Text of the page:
Questions with Mike Palmer
Mike Palmer Answers Your Questions
Mike Palmer keeps bees at French Hill Apiaries in St. Albans. We are grateful that he has agreed to answer questions on beekeeping in Vermont, his workload permitting.
VBA Members: Ask Mike your question with this form. (Requires you to login to the site.) We'll post the best questions and answers here as regularly as possible. (Personal responses to questions will not be possible.)
Mike Lamere writes:
This question is a bit after the fact. I am wintering my bees in two deep supers. Should I have reversed the supers in late summer/early fall to insure that the cluster is located below the stored honey?
No, colonies should not be reversed in late summer or early fall. Doing so might re-locate the cluster to the bottom box, but would also place empty comb above the cluster. That would be empty comb above the honey, wouldn't it? That's not what you're trying to do. Not good for wintering.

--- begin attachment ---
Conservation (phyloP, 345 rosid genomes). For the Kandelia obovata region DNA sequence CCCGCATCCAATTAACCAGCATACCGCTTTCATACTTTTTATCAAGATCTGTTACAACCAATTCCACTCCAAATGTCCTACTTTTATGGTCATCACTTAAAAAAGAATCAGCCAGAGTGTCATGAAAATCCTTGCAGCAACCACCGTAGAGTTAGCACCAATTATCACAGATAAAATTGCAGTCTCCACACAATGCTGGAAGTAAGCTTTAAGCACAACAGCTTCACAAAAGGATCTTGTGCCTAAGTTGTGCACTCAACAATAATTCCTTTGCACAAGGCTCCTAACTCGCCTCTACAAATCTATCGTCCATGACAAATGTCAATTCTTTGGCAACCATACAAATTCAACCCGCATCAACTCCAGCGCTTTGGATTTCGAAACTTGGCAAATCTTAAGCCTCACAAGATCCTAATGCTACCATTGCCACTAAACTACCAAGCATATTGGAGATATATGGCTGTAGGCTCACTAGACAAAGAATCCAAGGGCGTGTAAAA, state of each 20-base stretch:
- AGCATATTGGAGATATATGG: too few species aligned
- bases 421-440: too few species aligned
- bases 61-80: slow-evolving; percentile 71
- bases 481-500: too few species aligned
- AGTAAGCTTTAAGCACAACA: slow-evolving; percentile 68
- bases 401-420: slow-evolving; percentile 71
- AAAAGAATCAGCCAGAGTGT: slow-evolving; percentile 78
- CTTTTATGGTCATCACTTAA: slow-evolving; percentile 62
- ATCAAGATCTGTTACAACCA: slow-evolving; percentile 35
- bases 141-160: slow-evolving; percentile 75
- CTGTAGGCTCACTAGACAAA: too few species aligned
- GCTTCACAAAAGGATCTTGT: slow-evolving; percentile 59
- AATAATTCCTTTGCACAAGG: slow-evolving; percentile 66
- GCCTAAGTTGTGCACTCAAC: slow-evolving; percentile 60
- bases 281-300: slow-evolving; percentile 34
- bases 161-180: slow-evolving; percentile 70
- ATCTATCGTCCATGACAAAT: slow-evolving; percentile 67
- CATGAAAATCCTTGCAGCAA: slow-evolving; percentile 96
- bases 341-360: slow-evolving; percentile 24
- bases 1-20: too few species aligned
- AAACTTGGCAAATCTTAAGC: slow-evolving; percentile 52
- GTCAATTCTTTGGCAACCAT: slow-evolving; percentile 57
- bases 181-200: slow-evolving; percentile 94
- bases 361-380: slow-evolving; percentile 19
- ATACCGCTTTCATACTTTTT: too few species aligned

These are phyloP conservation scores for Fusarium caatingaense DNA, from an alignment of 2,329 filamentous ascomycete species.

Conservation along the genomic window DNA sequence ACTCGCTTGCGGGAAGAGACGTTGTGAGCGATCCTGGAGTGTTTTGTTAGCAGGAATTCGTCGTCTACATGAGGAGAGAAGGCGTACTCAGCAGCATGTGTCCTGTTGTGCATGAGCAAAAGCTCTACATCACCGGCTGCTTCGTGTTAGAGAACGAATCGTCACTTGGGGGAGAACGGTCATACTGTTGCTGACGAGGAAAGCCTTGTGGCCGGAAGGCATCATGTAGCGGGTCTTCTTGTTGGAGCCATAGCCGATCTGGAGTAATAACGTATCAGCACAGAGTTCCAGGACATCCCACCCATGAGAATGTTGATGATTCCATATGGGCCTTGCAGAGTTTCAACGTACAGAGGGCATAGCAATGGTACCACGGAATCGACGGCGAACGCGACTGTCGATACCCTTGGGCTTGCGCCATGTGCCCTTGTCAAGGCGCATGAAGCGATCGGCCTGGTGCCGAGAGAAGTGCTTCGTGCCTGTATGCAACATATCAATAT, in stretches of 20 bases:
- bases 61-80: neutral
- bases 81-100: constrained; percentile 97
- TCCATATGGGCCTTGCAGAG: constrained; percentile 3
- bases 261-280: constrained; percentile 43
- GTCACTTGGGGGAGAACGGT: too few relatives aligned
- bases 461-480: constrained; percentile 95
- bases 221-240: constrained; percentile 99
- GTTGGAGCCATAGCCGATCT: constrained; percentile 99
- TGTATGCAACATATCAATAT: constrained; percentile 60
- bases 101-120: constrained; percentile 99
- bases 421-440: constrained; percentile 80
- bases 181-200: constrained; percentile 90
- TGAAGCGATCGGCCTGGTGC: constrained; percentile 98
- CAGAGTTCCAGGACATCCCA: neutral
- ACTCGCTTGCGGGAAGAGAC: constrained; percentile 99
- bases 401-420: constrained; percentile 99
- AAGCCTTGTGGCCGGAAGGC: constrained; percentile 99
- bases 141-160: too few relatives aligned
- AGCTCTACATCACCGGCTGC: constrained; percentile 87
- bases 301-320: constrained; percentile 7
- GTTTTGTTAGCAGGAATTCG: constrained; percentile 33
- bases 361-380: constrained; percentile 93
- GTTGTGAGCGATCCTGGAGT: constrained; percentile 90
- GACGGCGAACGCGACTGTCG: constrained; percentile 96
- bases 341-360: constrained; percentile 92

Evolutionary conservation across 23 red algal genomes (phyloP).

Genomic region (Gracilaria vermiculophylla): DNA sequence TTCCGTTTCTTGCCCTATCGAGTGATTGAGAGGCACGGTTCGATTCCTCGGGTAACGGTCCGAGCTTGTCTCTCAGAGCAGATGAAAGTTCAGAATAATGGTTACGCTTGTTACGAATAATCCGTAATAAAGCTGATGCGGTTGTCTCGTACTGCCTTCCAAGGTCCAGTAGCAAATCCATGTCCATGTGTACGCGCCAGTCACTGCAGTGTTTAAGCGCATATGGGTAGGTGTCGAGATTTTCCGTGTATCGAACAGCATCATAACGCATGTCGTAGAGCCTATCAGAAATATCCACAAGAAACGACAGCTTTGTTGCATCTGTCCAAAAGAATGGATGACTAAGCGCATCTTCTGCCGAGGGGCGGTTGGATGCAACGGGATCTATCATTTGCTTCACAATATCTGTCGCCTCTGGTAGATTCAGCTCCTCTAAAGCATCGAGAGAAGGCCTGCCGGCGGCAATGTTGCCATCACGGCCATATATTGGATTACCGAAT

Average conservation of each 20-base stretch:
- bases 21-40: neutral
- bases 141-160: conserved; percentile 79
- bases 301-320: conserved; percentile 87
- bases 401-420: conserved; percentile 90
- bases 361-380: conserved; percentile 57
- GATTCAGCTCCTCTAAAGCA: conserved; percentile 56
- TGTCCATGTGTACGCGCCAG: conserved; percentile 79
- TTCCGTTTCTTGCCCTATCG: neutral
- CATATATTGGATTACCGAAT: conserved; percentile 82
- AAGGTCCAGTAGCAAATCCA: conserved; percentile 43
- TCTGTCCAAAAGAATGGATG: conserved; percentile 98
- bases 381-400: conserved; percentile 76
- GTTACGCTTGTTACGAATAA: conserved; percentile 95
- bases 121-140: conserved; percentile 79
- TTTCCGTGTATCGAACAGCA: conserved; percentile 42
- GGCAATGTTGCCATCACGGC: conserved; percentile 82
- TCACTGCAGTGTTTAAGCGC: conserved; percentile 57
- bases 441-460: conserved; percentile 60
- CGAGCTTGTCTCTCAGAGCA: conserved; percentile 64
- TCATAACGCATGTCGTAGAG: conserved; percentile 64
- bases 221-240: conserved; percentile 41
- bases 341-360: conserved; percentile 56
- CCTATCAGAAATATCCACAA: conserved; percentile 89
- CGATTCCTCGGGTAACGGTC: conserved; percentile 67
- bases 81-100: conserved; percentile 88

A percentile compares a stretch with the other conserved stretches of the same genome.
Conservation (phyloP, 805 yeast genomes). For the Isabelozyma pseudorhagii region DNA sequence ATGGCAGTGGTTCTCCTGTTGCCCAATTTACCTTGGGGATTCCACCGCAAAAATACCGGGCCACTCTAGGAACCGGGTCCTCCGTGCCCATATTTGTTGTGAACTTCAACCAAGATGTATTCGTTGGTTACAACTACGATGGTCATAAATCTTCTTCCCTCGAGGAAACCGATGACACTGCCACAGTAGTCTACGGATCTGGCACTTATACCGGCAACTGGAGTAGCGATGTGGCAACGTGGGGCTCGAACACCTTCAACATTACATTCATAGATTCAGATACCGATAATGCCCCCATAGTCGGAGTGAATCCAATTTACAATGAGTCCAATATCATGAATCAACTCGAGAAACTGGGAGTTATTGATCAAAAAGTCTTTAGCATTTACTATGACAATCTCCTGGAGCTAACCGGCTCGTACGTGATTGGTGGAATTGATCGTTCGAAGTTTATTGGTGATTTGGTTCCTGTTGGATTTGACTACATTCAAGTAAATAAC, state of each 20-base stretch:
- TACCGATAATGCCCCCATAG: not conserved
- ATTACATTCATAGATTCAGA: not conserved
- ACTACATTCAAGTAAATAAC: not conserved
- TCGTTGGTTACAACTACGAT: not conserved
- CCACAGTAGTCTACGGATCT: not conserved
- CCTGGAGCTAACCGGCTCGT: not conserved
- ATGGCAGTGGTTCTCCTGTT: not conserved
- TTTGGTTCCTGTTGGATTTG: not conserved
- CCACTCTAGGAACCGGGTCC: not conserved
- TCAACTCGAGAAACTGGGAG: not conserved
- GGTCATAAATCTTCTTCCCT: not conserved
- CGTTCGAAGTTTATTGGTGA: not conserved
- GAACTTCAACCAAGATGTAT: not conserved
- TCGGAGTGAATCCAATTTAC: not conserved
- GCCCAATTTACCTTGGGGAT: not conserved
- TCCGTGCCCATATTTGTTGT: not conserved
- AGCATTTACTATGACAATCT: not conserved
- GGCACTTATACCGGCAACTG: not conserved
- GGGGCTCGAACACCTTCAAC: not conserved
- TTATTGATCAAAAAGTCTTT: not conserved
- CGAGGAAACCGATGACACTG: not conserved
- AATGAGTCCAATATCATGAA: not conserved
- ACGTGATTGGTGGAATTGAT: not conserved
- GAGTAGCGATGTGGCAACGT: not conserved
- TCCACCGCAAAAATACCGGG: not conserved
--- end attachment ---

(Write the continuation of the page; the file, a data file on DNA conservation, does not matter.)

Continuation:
Reversing the hive bodies is a spring management method designed to locate empty comb space above the cluster. This gives the bees overhead nectar storage space, and room for the queen t expand her broodnest upward. This, along with early and timely supering goes a long way in your swarm control. Reversing is done at or just before Dandelion bloom...depending on the strength of the colony.
By later in the season...late summer/early fall, the bees are setting up their winter broodnest...honey and pollen stores above, pollen and empty comb below. Leave them be as they are. Bees know best. If they are light on stores, then feed them in September until they have enough in the combs for winter.